And that's how Austin came to see The King and I for the first time. That initial version, produced for the 2004 Sharir + Bustamante Danceworks program Sex, Lies, and Fairytales, was less about Elvis than about the legions of performers who have kept the King alive in the decades since his death by donning the rhinestone-studded jumpsuit, twitching that upper lip, and belting out "Kentucky Rain" or "Devil in Disguise" or "Jailhouse Rock" in their very best imitation of his exceedingly imitable style. At this point, it was the Elvis impersonators who fascinated Orr. She was intrigued by the idea of people who were not trained as performers taking on the persona of a performer. So she did some research and looked around for Elvis impersonators on the Internet -- "They have a pretty large Web presence," Orr says with a laugh -- and called a couple of the biggest agencies in the country for Elvis impersonators, which put her in touch with one in College Station, who gave her some names of people in Austin to contact. That's how she connected with Donnie Roberts, Victor Solimine, and C.B. Lawrence, the three Elvis impersonators who performed with Orr and dancers Theresa Hardy and Karly Dillard in the Sharir + Bustamante concert.

Elvis Lives!

In that 10-minute piece, Orr blended comical images (the three Elvises gliding across the stage on scooters, the three dancers being knocked down by flying footballs) with repetitions of the King's signature gestures (windmill arms, popping knees, twitching buttocks), to great effect. It went over extremely well with audiences, who laughed and cheered and tapped their feet throughout. And though it involved considerably more dancing than they were used to, the trio of Elvis impersonators had a good time, too, thankaverramuch. Maybe the only person who wasn't completely satisfied with the piece was the choreographer herself. Orr felt that this wasn't really the finished dance she'd wanted to make from this material.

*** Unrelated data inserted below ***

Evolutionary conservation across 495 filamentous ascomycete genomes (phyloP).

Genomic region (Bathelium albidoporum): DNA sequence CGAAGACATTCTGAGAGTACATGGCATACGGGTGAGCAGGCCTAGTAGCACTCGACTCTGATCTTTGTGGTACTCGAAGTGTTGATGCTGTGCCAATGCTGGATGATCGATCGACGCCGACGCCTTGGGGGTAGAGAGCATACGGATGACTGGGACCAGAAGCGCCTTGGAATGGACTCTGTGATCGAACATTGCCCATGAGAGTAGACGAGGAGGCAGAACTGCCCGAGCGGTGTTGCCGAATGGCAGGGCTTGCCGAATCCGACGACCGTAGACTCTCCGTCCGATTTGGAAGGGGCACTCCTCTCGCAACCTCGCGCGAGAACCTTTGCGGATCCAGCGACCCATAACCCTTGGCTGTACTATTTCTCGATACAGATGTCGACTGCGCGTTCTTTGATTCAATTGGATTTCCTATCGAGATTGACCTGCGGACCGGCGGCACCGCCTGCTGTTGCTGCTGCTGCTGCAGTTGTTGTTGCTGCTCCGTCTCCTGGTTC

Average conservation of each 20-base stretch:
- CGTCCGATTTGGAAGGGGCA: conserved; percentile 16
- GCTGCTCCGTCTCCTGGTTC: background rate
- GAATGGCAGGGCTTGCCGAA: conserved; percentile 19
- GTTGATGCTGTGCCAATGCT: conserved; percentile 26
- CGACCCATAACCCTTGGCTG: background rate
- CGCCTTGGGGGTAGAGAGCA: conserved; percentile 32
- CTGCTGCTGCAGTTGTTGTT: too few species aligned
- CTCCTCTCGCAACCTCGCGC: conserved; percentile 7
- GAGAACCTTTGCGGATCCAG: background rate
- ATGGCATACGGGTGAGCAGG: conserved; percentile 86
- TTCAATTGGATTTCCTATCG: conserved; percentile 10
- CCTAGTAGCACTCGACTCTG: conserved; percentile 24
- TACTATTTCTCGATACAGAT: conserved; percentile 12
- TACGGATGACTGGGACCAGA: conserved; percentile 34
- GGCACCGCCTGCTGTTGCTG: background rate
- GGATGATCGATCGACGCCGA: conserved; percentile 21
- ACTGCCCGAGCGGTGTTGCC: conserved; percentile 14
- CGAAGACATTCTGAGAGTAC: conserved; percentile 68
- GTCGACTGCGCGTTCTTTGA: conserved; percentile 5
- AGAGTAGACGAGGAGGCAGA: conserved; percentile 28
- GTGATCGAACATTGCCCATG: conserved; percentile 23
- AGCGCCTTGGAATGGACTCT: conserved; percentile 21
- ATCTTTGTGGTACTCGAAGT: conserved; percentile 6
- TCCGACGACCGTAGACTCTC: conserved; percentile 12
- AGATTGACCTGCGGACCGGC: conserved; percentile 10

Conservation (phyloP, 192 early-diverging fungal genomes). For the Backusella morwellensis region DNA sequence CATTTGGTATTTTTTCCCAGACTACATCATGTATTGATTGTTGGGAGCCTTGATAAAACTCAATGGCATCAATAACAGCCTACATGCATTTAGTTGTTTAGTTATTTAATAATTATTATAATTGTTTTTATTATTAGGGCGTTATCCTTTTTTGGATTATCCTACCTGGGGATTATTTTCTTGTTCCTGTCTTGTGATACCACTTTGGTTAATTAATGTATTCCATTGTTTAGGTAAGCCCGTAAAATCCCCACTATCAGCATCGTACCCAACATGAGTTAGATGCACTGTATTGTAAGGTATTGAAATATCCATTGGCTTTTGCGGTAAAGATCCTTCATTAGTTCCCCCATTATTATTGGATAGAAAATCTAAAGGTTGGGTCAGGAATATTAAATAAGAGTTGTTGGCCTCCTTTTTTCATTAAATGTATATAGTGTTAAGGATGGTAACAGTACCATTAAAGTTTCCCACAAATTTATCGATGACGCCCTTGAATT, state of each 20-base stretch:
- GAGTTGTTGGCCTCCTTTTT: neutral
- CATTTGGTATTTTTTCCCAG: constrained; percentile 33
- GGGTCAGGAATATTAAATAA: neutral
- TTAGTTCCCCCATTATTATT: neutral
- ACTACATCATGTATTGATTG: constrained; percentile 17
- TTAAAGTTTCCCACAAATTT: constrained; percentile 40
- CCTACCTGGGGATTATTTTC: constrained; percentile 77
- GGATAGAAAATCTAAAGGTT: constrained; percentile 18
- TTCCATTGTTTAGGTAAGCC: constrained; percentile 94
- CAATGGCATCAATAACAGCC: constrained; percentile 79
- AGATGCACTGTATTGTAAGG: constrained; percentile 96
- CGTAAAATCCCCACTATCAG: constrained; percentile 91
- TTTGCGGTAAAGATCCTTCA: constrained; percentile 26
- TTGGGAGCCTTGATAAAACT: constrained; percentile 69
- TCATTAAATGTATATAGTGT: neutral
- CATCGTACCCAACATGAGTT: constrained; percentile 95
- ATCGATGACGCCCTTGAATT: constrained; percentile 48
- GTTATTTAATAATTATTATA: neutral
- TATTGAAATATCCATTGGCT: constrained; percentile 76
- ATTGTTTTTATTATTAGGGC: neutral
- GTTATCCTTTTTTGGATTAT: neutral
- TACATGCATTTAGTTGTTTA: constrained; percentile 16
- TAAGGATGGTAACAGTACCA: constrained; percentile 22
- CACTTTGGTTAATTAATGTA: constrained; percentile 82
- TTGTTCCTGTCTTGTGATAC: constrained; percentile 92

"I realized that this wanted to be a longer dance and that it wasn't about impersonators. It was really more about me," she says. "There's something here that I'm trying to figure out that isn't just about putting Elvis impersonators on stage. So I scaled them back and went in a whole different direction."

That direction was back to Graceland, that is, to the place where Orr had discovered Elvis as a human being and where his experiences, his story, had connected with her so powerfully. She began to put together all that she had learned about Elvis' life and career and then look at it in relationship to her own life and career. "I think a lot about the decisions that artists have to make to live a sustainable life," Orr says. "You know, you could work all the time, but then why are you working so hard? What's the goal? Is the goal to get famous, or is the goal to make money, or what? And what sacrifices do you make along the way? You know, you don't really have a regular life. [The expanded version of The King and I] is definitely about my response to learning all about Elvis' experience as a star and how in my mind he really didn't make it. It was the system or the music industry that took advantage of or profited off this person. But it was also the bad choices that he made. There's definitely that going on in my head when I'm working on the dance: What kind of choices do you make, and what are the right kinds of choices? I'm still trying to figure that out. With his family and the way he was brought up, Elvis wasn't in a good place to have so much stuff thrown at him. He wasn't grounded.